September 29, 2015 Getting Paid en_US Should finance charges (e.g. interest) be added to an invoice if the customer fails to pay on time? See 5 reasons for including finance charges. Should Your Invoices Include Finance Charges?
Getting Paid

Should Your Invoices Include Finance Charges?

By Ritika Puri September 29, 2015

As small business owners, we face many balancing acts and tightrope walks in our roles.

One of the most common challenges involves keeping customers happy, without putting too much strain on our core businesses.

It costs time, resources, and money when our customers don’t pay on time, for instance — the costs of processing fees can add up, too. Does it make sense to absorb these expense as costs of entrepreneurship? Is there a better way, that won’t risk upsetting your customers or hurting future sales?

Just like you, your customers operate on a budget. They may not have a choice or control into how quickly payments clear from a corporate account.

For this reason, before you consider charging any interest or finance fees, you need to establish a line of communication.

In the first month of working with your customer — or during a transition — make sure you take the time to explain your company’s payment processes and put it all in writing.

Explain how much you value your partnership, be clear about your needs, and ask about what has caused delays in the past, all with the goal of avoiding finance fees if possible.

These preventative measures will set expectations with your customer and create a foundation of constructive dialogue. Make it clear what steps to take to avoid getting billed with finance charges, altogether.

What Is a Finance Charge?

A finance charge is a fee that is charged as interest accrued on your customer’s account with your business.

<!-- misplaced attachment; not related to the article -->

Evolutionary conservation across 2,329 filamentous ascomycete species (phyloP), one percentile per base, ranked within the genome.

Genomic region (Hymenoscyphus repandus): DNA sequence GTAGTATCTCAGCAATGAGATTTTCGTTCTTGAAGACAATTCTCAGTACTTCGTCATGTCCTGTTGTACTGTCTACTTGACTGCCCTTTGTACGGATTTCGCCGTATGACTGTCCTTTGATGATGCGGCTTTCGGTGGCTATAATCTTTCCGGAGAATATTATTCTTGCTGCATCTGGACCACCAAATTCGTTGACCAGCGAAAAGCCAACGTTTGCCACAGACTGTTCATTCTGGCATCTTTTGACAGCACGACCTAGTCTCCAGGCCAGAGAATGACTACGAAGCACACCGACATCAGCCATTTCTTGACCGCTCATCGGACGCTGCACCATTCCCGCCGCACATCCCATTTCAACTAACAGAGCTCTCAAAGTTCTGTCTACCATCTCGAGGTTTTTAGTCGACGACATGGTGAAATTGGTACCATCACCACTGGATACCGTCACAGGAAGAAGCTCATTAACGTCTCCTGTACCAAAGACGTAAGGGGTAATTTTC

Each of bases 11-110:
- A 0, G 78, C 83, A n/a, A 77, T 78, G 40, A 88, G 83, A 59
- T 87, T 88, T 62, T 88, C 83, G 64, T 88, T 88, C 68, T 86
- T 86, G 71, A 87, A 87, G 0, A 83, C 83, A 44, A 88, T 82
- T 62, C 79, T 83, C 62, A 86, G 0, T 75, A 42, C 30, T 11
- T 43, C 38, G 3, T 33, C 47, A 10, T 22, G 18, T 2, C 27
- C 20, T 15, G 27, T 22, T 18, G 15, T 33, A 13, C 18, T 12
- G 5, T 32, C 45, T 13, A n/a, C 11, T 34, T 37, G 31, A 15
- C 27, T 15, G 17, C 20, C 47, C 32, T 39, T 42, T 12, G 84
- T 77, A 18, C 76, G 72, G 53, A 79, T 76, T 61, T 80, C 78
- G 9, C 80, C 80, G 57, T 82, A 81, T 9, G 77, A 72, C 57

On your invoices, you likely specify a payment term that outlines a specified window to receive payment. Net-10, Net-30 and Net-60 are common payment terms, which mean your customer must pay in 10, 30, or 60 days.

Finance charges on invoices often enter the picture when this payment window has elapsed, following a grace period that may be 7, 10, or 14 days. After this grace period, you will want to start charging interest — enough to cover your credit card processing and other financial transaction fees that result from nonpayment on the invoice.

In addition to having a clear discussion about these fees with your customers at the beginning of a new engagement, you’ll want to send several notifications to help your customers avoid over payment.

Alert your customer a week before your payment is due, and a day after the invoice due date has elapsed. At that point, you will want to send a finance charge letter as a heads up that you will charge interest every day — or week — that a payment continues to be late.

How Finance Charges are Good for Relationships

Charging interest on invoices is an important financial practice for many reasons.

Here are some ways that finance charges can result in stronger, smoother, and more transparent business relationships:

1. Creating Incentives to Follow Your Payment Schedule

Not all payment terms have to be based on negative reinforcement.

One of the many ways to encourage customers to pay early, is to offer an incentive, such as 2% off for paying their invoice early.

While it seems counterintuitive to offer discounts, even a small percentage off can improve the reliability of your cash flow and build stronger, long-lasting customer relationships.

2. Teaching Customers to Value Your Business

Nobody likes to see their bills balloon into bigger bills. An understanding of real, material consequences of paying late will encourage your customers to take care of what they owe, on time.

In many cases, customers simply forget to pay their bills or will de-prioritize an invoice due to lack of time or administrative priorities piling up. Especially for smaller bills, customers don’t want to deal with the nuisance of accounting for accrued interest. A finance charge will help keep payment operations on track and on-time.